English Language Learners Stack Exchange is a question and answer site for speakers of other languages learning English. Join them; it only takes a minute:

Sign up
Here's how it works:
  1. Anybody can ask a question
  2. Anybody can answer
  3. The best answers are voted up and rise to the top

Which sentence is correct?

I performed a reliability analysis.


I performed an reliability analysis.

share|improve this question

closed as off-topic by FumbleFingers, Nathan Tuggy, Peter, user3169, Ustanak Mar 8 at 2:05

This question appears to be off-topic. The users who voted to close gave this specific reason:

If this question can be reworded to fit the rules in the help center, please edit the question.

+1 for good link. – rogermue Mar 8 at 21:13
up vote 6 down vote accepted

Your first sentence is correct:

I performed a reliability analysis.

The choice between a and an has nothing to do with the noun. It is entirely dependent on the sound that comes after the indefinite article.

a whole hour.

a tropical island.

an honourable solider.

If the next word after the indefinite article starts with a consonant sound, the indefinite article needs to be a.

If the next word after the indefinite article starts with a vowel sound, the indefinite article needs to be an.

share|improve this answer
I just wanted to reiterate that it's based on whether or not the word begins with a vowel sound, not an actual vowel, as the last example in this answer demonstrates. I've seen this trip people up before, even native speakers. – Nathan K Mar 7 at 21:30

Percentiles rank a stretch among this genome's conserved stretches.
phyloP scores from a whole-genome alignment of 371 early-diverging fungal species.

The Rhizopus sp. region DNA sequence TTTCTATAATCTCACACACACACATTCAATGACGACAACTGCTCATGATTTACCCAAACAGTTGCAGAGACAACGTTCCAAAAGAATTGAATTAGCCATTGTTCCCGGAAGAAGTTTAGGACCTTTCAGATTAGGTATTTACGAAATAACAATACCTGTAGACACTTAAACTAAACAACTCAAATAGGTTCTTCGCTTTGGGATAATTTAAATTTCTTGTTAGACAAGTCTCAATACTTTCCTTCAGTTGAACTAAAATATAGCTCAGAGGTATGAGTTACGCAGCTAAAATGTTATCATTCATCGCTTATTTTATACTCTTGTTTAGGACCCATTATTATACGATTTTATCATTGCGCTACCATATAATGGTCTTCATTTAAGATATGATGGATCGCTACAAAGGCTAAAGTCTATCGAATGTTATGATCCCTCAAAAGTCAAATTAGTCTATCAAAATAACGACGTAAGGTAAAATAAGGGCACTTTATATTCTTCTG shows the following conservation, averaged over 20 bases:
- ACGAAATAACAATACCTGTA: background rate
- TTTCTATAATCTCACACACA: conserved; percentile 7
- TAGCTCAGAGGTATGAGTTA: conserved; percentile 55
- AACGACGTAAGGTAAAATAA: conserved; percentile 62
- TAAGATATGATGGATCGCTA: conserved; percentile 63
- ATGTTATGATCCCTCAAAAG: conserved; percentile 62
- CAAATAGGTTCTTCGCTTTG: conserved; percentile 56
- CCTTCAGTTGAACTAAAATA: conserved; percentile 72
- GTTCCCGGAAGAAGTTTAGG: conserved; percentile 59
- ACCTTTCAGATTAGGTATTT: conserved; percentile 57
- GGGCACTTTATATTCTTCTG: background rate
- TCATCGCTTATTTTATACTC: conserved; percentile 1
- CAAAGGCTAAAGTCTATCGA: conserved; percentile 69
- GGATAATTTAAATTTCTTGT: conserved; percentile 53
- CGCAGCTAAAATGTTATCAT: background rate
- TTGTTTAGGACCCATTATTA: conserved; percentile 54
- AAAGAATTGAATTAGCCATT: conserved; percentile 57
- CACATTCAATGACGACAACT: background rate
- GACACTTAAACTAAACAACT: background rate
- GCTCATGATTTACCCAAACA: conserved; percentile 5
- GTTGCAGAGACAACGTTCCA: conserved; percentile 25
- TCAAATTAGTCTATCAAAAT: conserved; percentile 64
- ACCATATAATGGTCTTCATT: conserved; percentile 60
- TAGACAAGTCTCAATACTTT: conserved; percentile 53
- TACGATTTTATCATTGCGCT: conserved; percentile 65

@NathanK In some cases you'll see people choose what looks like the wrong one of a/an because an initial consonant is silent in their dialect but not yours, or vice versa. (I can't think of an example right now.) – zwol Mar 7 at 21:45
@zwol, something I see a lot in electronics is different a/an use depending on how people speak acronyms. I prefer to say SPI as "es-pea-eye", so I use "an" before it, other people say it as "spy", so they don't. There are probably other examples with acronyms. – Austin Mar 7 at 22:16
@Austin: There sure are, the one that comes most readily to my mind is "LED". A led or an L E D. – Meni Rosenfeld Mar 7 at 22:38
@zwol I wasn't really referring to differences in dialect or acronyms (or they get it wrong for their own dialect). "Herb" is a good example. In BrE the 'h' is usually pronounced while it's usually silent in AmE. – Nathan K Mar 8 at 13:59

Whether or not use use "an" depends on the word that directly follows the article.

If the initial sound of that word is a vowel sound, we use "an." Otherwise, we use "a."

For your sentence, it would be

I performed a reliability test.

because "reliability" does not start with a vowel sound.

share|improve this answer

Whether you use a or an entirely depends on the word directly after the a/an.

An analysis

A reliability analysis

An accurate reliability analysis


share|improve this answer

Not the answer you're looking for? Browse other questions tagged or ask your own question.